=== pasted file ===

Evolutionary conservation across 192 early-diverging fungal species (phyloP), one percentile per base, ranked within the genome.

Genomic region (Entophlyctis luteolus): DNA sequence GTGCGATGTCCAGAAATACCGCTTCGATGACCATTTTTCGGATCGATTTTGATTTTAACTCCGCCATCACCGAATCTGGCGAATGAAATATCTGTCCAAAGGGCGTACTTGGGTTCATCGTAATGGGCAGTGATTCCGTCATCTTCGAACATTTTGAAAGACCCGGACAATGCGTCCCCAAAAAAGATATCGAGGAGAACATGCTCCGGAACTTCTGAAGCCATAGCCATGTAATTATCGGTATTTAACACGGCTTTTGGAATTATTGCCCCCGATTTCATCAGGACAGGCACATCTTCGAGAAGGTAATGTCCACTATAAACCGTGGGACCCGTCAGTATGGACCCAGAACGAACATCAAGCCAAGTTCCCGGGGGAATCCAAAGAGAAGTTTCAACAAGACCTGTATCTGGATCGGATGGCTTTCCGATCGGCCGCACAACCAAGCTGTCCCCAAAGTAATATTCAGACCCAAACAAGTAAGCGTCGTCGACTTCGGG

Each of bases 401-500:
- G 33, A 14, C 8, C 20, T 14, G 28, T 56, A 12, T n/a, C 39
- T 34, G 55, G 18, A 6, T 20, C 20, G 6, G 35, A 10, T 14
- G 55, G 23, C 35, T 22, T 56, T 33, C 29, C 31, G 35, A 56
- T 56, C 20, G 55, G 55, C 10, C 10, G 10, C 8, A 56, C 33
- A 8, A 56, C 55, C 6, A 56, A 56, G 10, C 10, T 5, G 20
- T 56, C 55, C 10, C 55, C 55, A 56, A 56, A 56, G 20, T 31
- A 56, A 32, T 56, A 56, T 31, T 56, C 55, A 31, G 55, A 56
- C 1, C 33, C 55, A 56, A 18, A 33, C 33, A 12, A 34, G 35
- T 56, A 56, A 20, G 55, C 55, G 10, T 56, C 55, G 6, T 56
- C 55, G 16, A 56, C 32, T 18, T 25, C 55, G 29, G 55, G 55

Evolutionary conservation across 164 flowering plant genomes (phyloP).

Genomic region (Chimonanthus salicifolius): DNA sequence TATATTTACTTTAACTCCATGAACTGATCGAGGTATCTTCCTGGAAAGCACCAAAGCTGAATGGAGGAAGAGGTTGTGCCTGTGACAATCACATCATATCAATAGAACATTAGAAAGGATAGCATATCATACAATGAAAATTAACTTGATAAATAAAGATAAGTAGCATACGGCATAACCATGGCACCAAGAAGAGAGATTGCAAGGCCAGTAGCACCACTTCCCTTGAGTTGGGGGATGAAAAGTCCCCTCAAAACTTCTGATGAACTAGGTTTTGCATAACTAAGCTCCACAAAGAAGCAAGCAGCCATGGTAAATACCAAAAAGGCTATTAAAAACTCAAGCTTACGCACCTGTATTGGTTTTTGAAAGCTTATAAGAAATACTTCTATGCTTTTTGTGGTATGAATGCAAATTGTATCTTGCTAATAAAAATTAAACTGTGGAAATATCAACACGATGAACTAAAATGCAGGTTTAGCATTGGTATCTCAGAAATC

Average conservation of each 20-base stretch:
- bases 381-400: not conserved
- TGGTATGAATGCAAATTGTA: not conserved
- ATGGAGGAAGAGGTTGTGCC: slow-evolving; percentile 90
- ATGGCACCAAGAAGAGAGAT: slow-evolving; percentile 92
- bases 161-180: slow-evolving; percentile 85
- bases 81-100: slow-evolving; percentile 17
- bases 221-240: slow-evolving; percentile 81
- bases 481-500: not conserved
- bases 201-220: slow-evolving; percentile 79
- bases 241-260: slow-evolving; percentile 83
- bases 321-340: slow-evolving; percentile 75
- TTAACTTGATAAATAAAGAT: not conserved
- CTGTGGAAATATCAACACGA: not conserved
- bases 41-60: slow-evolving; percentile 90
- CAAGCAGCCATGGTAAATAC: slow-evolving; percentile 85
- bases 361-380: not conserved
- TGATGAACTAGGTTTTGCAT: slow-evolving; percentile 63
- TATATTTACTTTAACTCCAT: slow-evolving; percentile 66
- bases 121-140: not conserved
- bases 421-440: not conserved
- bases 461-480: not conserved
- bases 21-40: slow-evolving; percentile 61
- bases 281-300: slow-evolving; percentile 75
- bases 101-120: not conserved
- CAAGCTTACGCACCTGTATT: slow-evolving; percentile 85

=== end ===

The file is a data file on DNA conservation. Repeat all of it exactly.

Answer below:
Evolutionary conservation across 192 early-diverging fungal species (phyloP), one percentile per base, ranked within the genome.

Genomic region (Entophlyctis luteolus): DNA sequence GTGCGATGTCCAGAAATACCGCTTCGATGACCATTTTTCGGATCGATTTTGATTTTAACTCCGCCATCACCGAATCTGGCGAATGAAATATCTGTCCAAAGGGCGTACTTGGGTTCATCGTAATGGGCAGTGATTCCGTCATCTTCGAACATTTTGAAAGACCCGGACAATGCGTCCCCAAAAAAGATATCGAGGAGAACATGCTCCGGAACTTCTGAAGCCATAGCCATGTAATTATCGGTATTTAACACGGCTTTTGGAATTATTGCCCCCGATTTCATCAGGACAGGCACATCTTCGAGAAGGTAATGTCCACTATAAACCGTGGGACCCGTCAGTATGGACCCAGAACGAACATCAAGCCAAGTTCCCGGGGGAATCCAAAGAGAAGTTTCAACAAGACCTGTATCTGGATCGGATGGCTTTCCGATCGGCCGCACAACCAAGCTGTCCCCAAAGTAATATTCAGACCCAAACAAGTAAGCGTCGTCGACTTCGGG

Each of bases 401-500:
- G 33, A 14, C 8, C 20, T 14, G 28, T 56, A 12, T n/a, C 39
- T 34, G 55, G 18, A 6, T 20, C 20, G 6, G 35, A 10, T 14
- G 55, G 23, C 35, T 22, T 56, T 33, C 29, C 31, G 35, A 56
- T 56, C 20, G 55, G 55, C 10, C 10, G 10, C 8, A 56, C 33
- A 8, A 56, C 55, C 6, A 56, A 56, G 10, C 10, T 5, G 20
- T 56, C 55, C 10, C 55, C 55, A 56, A 56, A 56, G 20, T 31
- A 56, A 32, T 56, A 56, T 31, T 56, C 55, A 31, G 55, A 56
- C 1, C 33, C 55, A 56, A 18, A 33, C 33, A 12, A 34, G 35
- T 56, A 56, A 20, G 55, C 55, G 10, T 56, C 55, G 6, T 56
- C 55, G 16, A 56, C 32, T 18, T 25, C 55, G 29, G 55, G 55

Evolutionary conservation across 164 flowering plant genomes (phyloP).

Genomic region (Chimonanthus salicifolius): DNA sequence TATATTTACTTTAACTCCATGAACTGATCGAGGTATCTTCCTGGAAAGCACCAAAGCTGAATGGAGGAAGAGGTTGTGCCTGTGACAATCACATCATATCAATAGAACATTAGAAAGGATAGCATATCATACAATGAAAATTAACTTGATAAATAAAGATAAGTAGCATACGGCATAACCATGGCACCAAGAAGAGAGATTGCAAGGCCAGTAGCACCACTTCCCTTGAGTTGGGGGATGAAAAGTCCCCTCAAAACTTCTGATGAACTAGGTTTTGCATAACTAAGCTCCACAAAGAAGCAAGCAGCCATGGTAAATACCAAAAAGGCTATTAAAAACTCAAGCTTACGCACCTGTATTGGTTTTTGAAAGCTTATAAGAAATACTTCTATGCTTTTTGTGGTATGAATGCAAATTGTATCTTGCTAATAAAAATTAAACTGTGGAAATATCAACACGATGAACTAAAATGCAGGTTTAGCATTGGTATCTCAGAAATC

Average conservation of each 20-base stretch:
- bases 381-400: not conserved
- TGGTATGAATGCAAATTGTA: not conserved
- ATGGAGGAAGAGGTTGTGCC: slow-evolving; percentile 90
- ATGGCACCAAGAAGAGAGAT: slow-evolving; percentile 92
- bases 161-180: slow-evolving; percentile 85
- bases 81-100: slow-evolving; percentile 17
- bases 221-240: slow-evolving; percentile 81
- bases 481-500: not conserved
- bases 201-220: slow-evolving; percentile 79
- bases 241-260: slow-evolving; percentile 83
- bases 321-340: slow-evolving; percentile 75
- TTAACTTGATAAATAAAGAT: not conserved
- CTGTGGAAATATCAACACGA: not conserved
- bases 41-60: slow-evolving; percentile 90
- CAAGCAGCCATGGTAAATAC: slow-evolving; percentile 85
- bases 361-380: not conserved
- TGATGAACTAGGTTTTGCAT: slow-evolving; percentile 63
- TATATTTACTTTAACTCCAT: slow-evolving; percentile 66
- bases 121-140: not conserved
- bases 421-440: not conserved
- bases 461-480: not conserved
- bases 21-40: slow-evolving; percentile 61
- bases 281-300: slow-evolving; percentile 75
- bases 101-120: not conserved
- CAAGCTTACGCACCTGTATT: slow-evolving; percentile 85